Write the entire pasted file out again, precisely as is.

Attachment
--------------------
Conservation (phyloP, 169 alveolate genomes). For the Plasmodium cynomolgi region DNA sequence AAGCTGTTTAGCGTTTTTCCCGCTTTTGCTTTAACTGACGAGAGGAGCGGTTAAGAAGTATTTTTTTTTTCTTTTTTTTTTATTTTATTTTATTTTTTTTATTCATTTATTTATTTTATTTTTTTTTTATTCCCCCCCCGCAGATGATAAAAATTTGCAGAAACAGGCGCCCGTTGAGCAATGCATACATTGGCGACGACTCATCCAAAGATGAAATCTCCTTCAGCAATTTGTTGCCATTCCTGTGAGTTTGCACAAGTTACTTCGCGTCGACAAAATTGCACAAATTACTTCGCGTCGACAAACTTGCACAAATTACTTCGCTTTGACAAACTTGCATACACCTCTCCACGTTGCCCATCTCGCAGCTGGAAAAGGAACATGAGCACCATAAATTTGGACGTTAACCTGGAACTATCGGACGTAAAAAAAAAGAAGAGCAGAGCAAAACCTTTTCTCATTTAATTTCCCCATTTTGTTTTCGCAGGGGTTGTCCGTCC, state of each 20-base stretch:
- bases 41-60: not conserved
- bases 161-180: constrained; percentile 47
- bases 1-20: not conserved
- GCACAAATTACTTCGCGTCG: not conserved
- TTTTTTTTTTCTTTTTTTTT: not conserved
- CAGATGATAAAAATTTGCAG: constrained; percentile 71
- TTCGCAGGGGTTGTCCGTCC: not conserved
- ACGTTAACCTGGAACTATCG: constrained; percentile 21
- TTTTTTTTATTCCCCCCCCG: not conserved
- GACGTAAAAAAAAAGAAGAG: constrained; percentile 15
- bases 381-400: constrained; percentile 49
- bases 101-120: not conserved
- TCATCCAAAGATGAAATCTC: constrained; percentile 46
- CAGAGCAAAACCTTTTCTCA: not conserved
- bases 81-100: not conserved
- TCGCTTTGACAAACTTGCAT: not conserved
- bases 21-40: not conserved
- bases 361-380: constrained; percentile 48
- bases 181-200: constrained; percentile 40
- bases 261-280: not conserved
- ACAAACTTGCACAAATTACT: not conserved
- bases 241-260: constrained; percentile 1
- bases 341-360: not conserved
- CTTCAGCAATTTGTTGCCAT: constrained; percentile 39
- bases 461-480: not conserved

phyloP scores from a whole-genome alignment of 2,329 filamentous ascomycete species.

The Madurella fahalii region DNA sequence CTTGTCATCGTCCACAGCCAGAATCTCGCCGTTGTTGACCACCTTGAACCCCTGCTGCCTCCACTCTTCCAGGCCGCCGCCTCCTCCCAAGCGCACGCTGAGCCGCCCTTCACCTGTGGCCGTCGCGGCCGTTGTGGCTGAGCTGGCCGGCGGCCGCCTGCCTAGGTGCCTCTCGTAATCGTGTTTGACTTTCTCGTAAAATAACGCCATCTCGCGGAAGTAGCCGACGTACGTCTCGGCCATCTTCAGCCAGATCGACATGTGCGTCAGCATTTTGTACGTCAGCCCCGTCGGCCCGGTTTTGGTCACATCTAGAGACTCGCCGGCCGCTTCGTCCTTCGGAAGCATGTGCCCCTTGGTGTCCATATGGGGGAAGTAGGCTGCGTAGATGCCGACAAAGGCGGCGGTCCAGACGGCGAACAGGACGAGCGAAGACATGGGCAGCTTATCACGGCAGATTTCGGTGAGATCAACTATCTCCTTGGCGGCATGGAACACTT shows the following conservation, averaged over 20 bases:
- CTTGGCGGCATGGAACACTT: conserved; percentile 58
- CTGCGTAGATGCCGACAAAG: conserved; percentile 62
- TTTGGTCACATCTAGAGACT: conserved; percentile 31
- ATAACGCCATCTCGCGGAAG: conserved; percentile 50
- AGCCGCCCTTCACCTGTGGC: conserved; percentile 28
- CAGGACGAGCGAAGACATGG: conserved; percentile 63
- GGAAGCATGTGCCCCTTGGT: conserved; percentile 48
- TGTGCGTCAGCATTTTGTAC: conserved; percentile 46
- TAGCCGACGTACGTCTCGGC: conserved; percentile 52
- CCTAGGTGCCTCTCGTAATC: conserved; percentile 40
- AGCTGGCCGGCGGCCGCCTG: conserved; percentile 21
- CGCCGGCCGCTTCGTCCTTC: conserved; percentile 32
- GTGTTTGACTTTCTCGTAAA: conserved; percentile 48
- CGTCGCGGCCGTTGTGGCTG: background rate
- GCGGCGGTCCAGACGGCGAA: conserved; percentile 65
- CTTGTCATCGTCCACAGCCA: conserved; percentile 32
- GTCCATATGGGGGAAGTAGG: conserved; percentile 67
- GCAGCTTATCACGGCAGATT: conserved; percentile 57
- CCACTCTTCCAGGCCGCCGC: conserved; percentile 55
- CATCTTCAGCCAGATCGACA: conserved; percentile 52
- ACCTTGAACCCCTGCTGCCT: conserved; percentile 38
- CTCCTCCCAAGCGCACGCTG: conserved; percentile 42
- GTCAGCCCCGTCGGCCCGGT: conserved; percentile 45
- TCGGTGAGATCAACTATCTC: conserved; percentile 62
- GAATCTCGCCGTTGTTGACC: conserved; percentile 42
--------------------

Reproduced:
Conservation (phyloP, 169 alveolate genomes). For the Plasmodium cynomolgi region DNA sequence AAGCTGTTTAGCGTTTTTCCCGCTTTTGCTTTAACTGACGAGAGGAGCGGTTAAGAAGTATTTTTTTTTTCTTTTTTTTTTATTTTATTTTATTTTTTTTATTCATTTATTTATTTTATTTTTTTTTTATTCCCCCCCCGCAGATGATAAAAATTTGCAGAAACAGGCGCCCGTTGAGCAATGCATACATTGGCGACGACTCATCCAAAGATGAAATCTCCTTCAGCAATTTGTTGCCATTCCTGTGAGTTTGCACAAGTTACTTCGCGTCGACAAAATTGCACAAATTACTTCGCGTCGACAAACTTGCACAAATTACTTCGCTTTGACAAACTTGCATACACCTCTCCACGTTGCCCATCTCGCAGCTGGAAAAGGAACATGAGCACCATAAATTTGGACGTTAACCTGGAACTATCGGACGTAAAAAAAAAGAAGAGCAGAGCAAAACCTTTTCTCATTTAATTTCCCCATTTTGTTTTCGCAGGGGTTGTCCGTCC, state of each 20-base stretch:
- bases 41-60: not conserved
- bases 161-180: constrained; percentile 47
- bases 1-20: not conserved
- GCACAAATTACTTCGCGTCG: not conserved
- TTTTTTTTTTCTTTTTTTTT: not conserved
- CAGATGATAAAAATTTGCAG: constrained; percentile 71
- TTCGCAGGGGTTGTCCGTCC: not conserved
- ACGTTAACCTGGAACTATCG: constrained; percentile 21
- TTTTTTTTATTCCCCCCCCG: not conserved
- GACGTAAAAAAAAAGAAGAG: constrained; percentile 15
- bases 381-400: constrained; percentile 49
- bases 101-120: not conserved
- TCATCCAAAGATGAAATCTC: constrained; percentile 46
- CAGAGCAAAACCTTTTCTCA: not conserved
- bases 81-100: not conserved
- TCGCTTTGACAAACTTGCAT: not conserved
- bases 21-40: not conserved
- bases 361-380: constrained; percentile 48
- bases 181-200: constrained; percentile 40
- bases 261-280: not conserved
- ACAAACTTGCACAAATTACT: not conserved
- bases 241-260: constrained; percentile 1
- bases 341-360: not conserved
- CTTCAGCAATTTGTTGCCAT: constrained; percentile 39
- bases 461-480: not conserved

phyloP scores from a whole-genome alignment of 2,329 filamentous ascomycete species.

The Madurella fahalii region DNA sequence CTTGTCATCGTCCACAGCCAGAATCTCGCCGTTGTTGACCACCTTGAACCCCTGCTGCCTCCACTCTTCCAGGCCGCCGCCTCCTCCCAAGCGCACGCTGAGCCGCCCTTCACCTGTGGCCGTCGCGGCCGTTGTGGCTGAGCTGGCCGGCGGCCGCCTGCCTAGGTGCCTCTCGTAATCGTGTTTGACTTTCTCGTAAAATAACGCCATCTCGCGGAAGTAGCCGACGTACGTCTCGGCCATCTTCAGCCAGATCGACATGTGCGTCAGCATTTTGTACGTCAGCCCCGTCGGCCCGGTTTTGGTCACATCTAGAGACTCGCCGGCCGCTTCGTCCTTCGGAAGCATGTGCCCCTTGGTGTCCATATGGGGGAAGTAGGCTGCGTAGATGCCGACAAAGGCGGCGGTCCAGACGGCGAACAGGACGAGCGAAGACATGGGCAGCTTATCACGGCAGATTTCGGTGAGATCAACTATCTCCTTGGCGGCATGGAACACTT shows the following conservation, averaged over 20 bases:
- CTTGGCGGCATGGAACACTT: conserved; percentile 58
- CTGCGTAGATGCCGACAAAG: conserved; percentile 62
- TTTGGTCACATCTAGAGACT: conserved; percentile 31
- ATAACGCCATCTCGCGGAAG: conserved; percentile 50
- AGCCGCCCTTCACCTGTGGC: conserved; percentile 28
- CAGGACGAGCGAAGACATGG: conserved; percentile 63
- GGAAGCATGTGCCCCTTGGT: conserved; percentile 48
- TGTGCGTCAGCATTTTGTAC: conserved; percentile 46
- TAGCCGACGTACGTCTCGGC: conserved; percentile 52
- CCTAGGTGCCTCTCGTAATC: conserved; percentile 40
- AGCTGGCCGGCGGCCGCCTG: conserved; percentile 21
- CGCCGGCCGCTTCGTCCTTC: conserved; percentile 32
- GTGTTTGACTTTCTCGTAAA: conserved; percentile 48
- CGTCGCGGCCGTTGTGGCTG: background rate
- GCGGCGGTCCAGACGGCGAA: conserved; percentile 65
- CTTGTCATCGTCCACAGCCA: conserved; percentile 32
- GTCCATATGGGGGAAGTAGG: conserved; percentile 67
- GCAGCTTATCACGGCAGATT: conserved; percentile 57
- CCACTCTTCCAGGCCGCCGC: conserved; percentile 55
- CATCTTCAGCCAGATCGACA: conserved; percentile 52
- ACCTTGAACCCCTGCTGCCT: conserved; percentile 38
- CTCCTCCCAAGCGCACGCTG: conserved; percentile 42
- GTCAGCCCCGTCGGCCCGGT: conserved; percentile 45
- TCGGTGAGATCAACTATCTC: conserved; percentile 62
- GAATCTCGCCGTTGTTGACC: conserved; percentile 42